Every year, I am excited to receive the new crop of poems for the annual Writer’s Digest Poetry Awards. Then, I’m challenged with the task of picking one poem to win the entire competition.
It’s no easy task to rank one poem above another, especially when considering the diversity of poetry. There’s always a range of poetic forms, including free verse, covering a variety of subjects and expressing a myriad set of moods.
As usual, there were many strong contenders for the top spot after going through around 1,000 entries. Ultimately, it came down to which excellent poem spoke to me more than any of the other great entries.
This year, I selected “Lullaby” by Nancy Shea for the Grand Prize. Shea will receive $1,000, a free video download of Build an Audience for Your Poetry from the Writer’s Digest Shop, and a 20-minute consultation with yours truly.
“Lullaby” by Nancy Shea
The oak leaves High this August afternoon
Drop a net of light and shadow
from the treetops Onto the sidewalk below
Cool the cheek of the infant sleeping His mother swaying under the branches
And I remember you as you were
fingers, lashes, tiny tendrils curling before the kaleidoscope of smaller roundnesses
Irises blooming hallow pools of darkness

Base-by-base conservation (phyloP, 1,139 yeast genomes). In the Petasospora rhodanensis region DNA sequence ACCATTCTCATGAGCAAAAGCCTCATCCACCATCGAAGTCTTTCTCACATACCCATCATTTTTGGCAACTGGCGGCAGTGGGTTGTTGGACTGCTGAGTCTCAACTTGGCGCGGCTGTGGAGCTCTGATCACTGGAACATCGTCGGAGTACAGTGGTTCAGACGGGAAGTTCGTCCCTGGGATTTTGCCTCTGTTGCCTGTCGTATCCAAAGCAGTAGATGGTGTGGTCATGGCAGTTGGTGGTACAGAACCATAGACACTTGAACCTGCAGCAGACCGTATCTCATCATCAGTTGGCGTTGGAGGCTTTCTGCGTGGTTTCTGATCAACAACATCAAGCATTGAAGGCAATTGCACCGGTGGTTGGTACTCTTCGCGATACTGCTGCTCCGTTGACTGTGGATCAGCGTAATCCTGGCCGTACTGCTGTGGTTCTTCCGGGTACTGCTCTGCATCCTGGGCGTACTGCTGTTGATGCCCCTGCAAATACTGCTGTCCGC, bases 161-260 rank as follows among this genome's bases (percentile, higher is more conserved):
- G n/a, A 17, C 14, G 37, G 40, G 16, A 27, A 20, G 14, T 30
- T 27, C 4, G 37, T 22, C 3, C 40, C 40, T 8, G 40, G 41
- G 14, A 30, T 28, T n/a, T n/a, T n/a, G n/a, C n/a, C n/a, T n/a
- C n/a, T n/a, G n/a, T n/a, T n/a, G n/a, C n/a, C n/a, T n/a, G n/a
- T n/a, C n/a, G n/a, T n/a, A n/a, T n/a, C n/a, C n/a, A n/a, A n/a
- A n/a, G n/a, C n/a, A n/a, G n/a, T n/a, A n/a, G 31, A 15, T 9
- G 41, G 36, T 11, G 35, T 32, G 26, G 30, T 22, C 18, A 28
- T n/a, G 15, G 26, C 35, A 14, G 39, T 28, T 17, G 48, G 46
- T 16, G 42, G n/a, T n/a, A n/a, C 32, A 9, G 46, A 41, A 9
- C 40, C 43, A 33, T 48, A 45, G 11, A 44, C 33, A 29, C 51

sharp wind in the branches the violent letting go
two leaves pleading from one bough falling
side by side cradle-like descending
two cupped hands snapped at the wrist
falling in summer
you whispering Mother, is that all there is?
I loved all the finalist poems, but “Lullaby” swept me away for several reasons. The opening lines drew me in with the visual of an oak tree in August dropping “a net of light and shadow from the treetops onto the sidewalk below” that shades a swaying mother and infant child sleeping.
Then, this scene sparks the narrator to remember her child and an intriguing mystery that involves “pools of darkness,” “violent letting go,” and “two cupped hands snapped at the wrist.” All of it riffing off the popular “Rock-a-Bye Baby” lullaby.
The WD Poetry Awards call for unpublished, original poems of 32 lines or fewer. The top 25 winners receive a download of Build an Audience for Your Poetry and recognition on WritersDigest.com.